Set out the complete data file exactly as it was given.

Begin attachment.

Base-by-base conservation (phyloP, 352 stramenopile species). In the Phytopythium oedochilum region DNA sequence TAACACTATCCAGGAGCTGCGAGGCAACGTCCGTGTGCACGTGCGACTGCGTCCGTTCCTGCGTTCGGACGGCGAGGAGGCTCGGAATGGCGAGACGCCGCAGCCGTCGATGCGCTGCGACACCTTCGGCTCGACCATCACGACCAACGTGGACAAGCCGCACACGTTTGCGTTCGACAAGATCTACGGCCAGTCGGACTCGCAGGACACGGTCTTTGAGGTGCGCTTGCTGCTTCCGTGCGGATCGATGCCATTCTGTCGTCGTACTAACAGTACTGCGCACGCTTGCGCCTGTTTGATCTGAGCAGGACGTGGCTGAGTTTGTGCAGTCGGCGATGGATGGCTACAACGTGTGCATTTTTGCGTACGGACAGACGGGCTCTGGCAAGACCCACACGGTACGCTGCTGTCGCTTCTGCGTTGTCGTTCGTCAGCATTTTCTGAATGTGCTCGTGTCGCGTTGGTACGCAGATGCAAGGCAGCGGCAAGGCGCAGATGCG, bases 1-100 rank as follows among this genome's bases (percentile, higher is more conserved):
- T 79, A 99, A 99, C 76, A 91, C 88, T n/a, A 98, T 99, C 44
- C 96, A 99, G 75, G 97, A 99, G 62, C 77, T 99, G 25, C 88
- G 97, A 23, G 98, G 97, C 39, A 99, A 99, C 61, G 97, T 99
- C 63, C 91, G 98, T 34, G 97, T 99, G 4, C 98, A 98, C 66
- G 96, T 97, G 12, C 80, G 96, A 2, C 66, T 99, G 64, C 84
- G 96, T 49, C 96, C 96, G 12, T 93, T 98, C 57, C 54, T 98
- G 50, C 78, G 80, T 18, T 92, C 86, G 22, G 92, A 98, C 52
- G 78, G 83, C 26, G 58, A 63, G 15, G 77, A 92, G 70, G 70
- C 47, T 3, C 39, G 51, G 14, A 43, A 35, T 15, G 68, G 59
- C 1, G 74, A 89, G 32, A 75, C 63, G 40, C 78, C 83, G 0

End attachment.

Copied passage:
Base-by-base conservation (phyloP, 352 stramenopile species). In the Phytopythium oedochilum region DNA sequence TAACACTATCCAGGAGCTGCGAGGCAACGTCCGTGTGCACGTGCGACTGCGTCCGTTCCTGCGTTCGGACGGCGAGGAGGCTCGGAATGGCGAGACGCCGCAGCCGTCGATGCGCTGCGACACCTTCGGCTCGACCATCACGACCAACGTGGACAAGCCGCACACGTTTGCGTTCGACAAGATCTACGGCCAGTCGGACTCGCAGGACACGGTCTTTGAGGTGCGCTTGCTGCTTCCGTGCGGATCGATGCCATTCTGTCGTCGTACTAACAGTACTGCGCACGCTTGCGCCTGTTTGATCTGAGCAGGACGTGGCTGAGTTTGTGCAGTCGGCGATGGATGGCTACAACGTGTGCATTTTTGCGTACGGACAGACGGGCTCTGGCAAGACCCACACGGTACGCTGCTGTCGCTTCTGCGTTGTCGTTCGTCAGCATTTTCTGAATGTGCTCGTGTCGCGTTGGTACGCAGATGCAAGGCAGCGGCAAGGCGCAGATGCG, bases 1-100 rank as follows among this genome's bases (percentile, higher is more conserved):
- T 79, A 99, A 99, C 76, A 91, C 88, T n/a, A 98, T 99, C 44
- C 96, A 99, G 75, G 97, A 99, G 62, C 77, T 99, G 25, C 88
- G 97, A 23, G 98, G 97, C 39, A 99, A 99, C 61, G 97, T 99
- C 63, C 91, G 98, T 34, G 97, T 99, G 4, C 98, A 98, C 66
- G 96, T 97, G 12, C 80, G 96, A 2, C 66, T 99, G 64, C 84
- G 96, T 49, C 96, C 96, G 12, T 93, T 98, C 57, C 54, T 98
- G 50, C 78, G 80, T 18, T 92, C 86, G 22, G 92, A 98, C 52
- G 78, G 83, C 26, G 58, A 63, G 15, G 77, A 92, G 70, G 70
- C 47, T 3, C 39, G 51, G 14, A 43, A 35, T 15, G 68, G 59
- C 1, G 74, A 89, G 32, A 75, C 63, G 40, C 78, C 83, G 0